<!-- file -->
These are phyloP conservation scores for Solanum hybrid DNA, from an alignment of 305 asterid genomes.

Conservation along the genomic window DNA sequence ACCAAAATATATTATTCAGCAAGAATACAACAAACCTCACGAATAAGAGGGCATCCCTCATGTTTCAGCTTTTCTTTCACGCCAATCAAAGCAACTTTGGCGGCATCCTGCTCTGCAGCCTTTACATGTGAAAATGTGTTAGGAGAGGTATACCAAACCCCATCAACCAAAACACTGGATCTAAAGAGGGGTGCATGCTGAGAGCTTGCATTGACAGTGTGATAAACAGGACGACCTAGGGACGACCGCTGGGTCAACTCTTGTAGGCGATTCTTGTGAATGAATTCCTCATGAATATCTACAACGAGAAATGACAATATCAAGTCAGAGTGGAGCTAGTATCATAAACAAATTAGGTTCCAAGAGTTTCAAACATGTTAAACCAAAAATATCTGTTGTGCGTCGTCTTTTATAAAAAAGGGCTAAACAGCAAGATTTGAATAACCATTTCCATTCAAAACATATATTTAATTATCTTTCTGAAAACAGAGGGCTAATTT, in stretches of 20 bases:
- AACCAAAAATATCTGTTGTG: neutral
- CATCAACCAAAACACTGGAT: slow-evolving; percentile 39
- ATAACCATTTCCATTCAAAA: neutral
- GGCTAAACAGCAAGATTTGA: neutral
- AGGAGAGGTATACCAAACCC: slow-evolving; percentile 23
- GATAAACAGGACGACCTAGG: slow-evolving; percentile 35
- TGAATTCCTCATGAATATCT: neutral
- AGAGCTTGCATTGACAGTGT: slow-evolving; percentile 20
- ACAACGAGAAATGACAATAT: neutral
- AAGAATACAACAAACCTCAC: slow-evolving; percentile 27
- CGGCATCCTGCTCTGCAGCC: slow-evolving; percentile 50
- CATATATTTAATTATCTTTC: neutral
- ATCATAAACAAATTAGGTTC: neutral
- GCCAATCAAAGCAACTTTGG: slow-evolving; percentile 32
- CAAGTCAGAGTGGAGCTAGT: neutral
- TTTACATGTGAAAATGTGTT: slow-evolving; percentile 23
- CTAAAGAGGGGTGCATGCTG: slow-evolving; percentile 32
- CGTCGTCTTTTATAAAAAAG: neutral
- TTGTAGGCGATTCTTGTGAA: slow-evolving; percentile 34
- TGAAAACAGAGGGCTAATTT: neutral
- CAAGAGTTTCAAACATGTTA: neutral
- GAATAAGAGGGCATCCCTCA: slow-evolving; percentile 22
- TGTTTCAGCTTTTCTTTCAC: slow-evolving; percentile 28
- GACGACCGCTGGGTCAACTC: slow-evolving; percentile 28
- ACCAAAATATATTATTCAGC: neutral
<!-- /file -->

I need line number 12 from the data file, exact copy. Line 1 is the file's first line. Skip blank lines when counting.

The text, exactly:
- AAGAATACAACAAACCTCAC: slow-evolving; percentile 27